Stamatopoulou-Robbins spoke about her upcoming book titled “Ways to Siege Garbage in Palestine,” which surrounds the research she has done following waste streams in Palestine that affect the lives of Palestinians, signifying an important relationship between waste and the state.
Her book provides historical and conceptual arguments. The historical argument aims “…the combination of material conditions, processes and dilemmas that force proximities to waste… have come to reshape peoples’ senses of ethics and obligations as well as how people relate to one another and to their futures.”
The conceptual argument aims to bring to light that waste is a part of the environment, not the result of attempts at harming it and that infrastructure does not make waste disappear but disperses it and ultimately reestablishing waste into the lives of people.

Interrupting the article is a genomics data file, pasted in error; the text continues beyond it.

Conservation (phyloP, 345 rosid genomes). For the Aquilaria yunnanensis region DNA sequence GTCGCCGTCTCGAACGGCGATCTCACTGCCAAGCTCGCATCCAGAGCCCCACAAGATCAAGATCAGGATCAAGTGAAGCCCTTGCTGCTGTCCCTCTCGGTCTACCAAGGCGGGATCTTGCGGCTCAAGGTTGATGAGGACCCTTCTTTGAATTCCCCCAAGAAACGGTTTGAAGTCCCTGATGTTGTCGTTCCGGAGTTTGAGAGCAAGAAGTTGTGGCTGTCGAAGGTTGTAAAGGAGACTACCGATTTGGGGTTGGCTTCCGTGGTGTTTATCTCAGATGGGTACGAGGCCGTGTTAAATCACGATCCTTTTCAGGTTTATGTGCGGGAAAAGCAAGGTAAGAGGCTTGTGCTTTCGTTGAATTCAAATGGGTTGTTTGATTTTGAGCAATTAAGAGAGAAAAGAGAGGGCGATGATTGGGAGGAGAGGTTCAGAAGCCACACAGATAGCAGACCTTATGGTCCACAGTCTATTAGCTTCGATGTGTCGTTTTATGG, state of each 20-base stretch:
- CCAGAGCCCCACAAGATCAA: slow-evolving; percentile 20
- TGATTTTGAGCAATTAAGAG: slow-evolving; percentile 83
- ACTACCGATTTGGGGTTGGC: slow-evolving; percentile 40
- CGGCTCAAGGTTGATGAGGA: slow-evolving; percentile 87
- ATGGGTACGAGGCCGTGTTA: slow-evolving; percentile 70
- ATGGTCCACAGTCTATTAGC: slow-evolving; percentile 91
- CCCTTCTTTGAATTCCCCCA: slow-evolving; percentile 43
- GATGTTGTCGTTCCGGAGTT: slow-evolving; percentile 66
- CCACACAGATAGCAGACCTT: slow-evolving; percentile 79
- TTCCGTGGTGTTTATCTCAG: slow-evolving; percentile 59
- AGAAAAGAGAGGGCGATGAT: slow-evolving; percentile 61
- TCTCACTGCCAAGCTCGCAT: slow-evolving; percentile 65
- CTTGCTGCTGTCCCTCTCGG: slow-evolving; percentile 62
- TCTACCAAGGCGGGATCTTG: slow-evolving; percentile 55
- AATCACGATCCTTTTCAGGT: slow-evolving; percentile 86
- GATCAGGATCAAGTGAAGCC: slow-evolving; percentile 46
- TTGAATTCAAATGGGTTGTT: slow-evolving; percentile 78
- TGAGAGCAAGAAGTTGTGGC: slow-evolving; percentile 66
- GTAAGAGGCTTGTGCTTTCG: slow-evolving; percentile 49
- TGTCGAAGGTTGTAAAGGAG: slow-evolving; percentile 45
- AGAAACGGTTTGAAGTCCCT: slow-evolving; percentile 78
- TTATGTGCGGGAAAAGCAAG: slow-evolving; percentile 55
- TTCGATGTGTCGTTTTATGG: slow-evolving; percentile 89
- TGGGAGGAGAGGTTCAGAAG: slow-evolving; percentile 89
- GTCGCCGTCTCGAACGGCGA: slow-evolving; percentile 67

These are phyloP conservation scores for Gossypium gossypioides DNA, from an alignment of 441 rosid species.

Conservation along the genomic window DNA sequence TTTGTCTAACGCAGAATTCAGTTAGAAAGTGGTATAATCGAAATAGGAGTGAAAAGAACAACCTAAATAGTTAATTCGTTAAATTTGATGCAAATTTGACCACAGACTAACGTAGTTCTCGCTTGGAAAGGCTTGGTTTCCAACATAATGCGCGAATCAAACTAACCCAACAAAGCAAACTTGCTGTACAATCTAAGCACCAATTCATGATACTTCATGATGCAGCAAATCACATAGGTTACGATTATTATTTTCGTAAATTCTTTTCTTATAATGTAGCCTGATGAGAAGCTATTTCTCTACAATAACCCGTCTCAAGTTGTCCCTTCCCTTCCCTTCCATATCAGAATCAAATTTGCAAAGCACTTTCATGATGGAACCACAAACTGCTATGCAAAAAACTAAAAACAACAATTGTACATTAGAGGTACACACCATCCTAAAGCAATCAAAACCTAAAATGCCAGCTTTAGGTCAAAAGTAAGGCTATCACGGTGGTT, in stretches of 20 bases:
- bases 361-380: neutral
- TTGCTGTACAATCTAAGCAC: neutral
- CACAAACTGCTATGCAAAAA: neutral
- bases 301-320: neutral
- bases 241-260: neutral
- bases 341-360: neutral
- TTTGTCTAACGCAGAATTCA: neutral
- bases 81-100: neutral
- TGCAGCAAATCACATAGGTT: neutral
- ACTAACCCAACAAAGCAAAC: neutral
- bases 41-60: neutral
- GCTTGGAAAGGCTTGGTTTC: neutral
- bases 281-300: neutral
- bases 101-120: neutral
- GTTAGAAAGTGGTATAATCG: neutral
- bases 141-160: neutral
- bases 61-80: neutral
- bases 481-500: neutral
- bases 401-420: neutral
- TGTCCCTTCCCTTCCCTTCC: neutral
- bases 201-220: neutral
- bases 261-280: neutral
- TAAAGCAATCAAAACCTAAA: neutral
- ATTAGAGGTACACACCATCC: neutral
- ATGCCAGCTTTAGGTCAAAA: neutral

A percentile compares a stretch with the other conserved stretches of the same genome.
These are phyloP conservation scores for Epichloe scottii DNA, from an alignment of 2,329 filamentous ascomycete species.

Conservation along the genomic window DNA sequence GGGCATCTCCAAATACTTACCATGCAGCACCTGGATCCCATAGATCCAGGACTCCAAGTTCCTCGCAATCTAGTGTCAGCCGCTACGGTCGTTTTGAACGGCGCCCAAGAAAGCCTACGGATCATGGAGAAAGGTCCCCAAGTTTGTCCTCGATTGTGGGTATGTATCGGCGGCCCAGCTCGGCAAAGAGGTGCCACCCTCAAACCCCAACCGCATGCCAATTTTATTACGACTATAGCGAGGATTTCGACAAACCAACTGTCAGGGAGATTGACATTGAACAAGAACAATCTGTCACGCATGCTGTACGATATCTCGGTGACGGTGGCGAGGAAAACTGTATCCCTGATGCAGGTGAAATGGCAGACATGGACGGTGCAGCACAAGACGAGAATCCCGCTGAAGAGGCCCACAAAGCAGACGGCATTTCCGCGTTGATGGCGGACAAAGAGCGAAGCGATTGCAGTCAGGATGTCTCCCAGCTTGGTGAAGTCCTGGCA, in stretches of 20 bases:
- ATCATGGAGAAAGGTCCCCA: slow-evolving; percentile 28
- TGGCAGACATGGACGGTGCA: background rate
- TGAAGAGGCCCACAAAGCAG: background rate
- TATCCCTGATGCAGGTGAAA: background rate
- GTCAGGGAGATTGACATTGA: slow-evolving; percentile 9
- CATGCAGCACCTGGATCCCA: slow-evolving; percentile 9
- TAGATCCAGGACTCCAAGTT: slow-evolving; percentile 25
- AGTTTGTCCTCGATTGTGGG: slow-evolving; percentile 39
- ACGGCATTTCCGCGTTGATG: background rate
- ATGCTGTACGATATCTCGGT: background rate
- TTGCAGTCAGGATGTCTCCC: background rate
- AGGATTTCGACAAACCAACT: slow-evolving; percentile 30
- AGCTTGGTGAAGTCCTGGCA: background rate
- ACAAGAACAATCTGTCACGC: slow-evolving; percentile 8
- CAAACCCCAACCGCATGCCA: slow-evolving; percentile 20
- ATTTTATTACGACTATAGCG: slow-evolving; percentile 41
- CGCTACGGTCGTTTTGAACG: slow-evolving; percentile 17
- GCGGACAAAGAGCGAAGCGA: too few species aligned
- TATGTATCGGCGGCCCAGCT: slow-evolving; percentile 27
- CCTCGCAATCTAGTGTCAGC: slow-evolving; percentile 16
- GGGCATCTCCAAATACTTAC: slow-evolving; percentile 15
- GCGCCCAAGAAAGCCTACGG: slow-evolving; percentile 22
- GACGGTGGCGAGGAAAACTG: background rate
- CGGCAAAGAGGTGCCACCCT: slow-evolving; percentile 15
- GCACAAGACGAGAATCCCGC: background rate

Popperl discussed her dissertation which surrounds the growing phenomenon of sinkholes in the Dead Sea and their connection to issues like sovereignty, security and scientific legitimacy in Israel, the occupied Palestine territories and Jordan.
When she began her research in 2015, it was predicted that there were about 5,000 sinkholes in the Dead Sea and since then, the number is believed to have increased to about 6,500, but no one is able to produce a definitive number. This is due to the Dead Sea bordering several different nations.
“The Dead Sea is at the nexus of several international borders: the border between Israel and the occupied West Bank, the border between the occupied West Bank and Jordan and the border between Israel and Jordan,” Popperl said.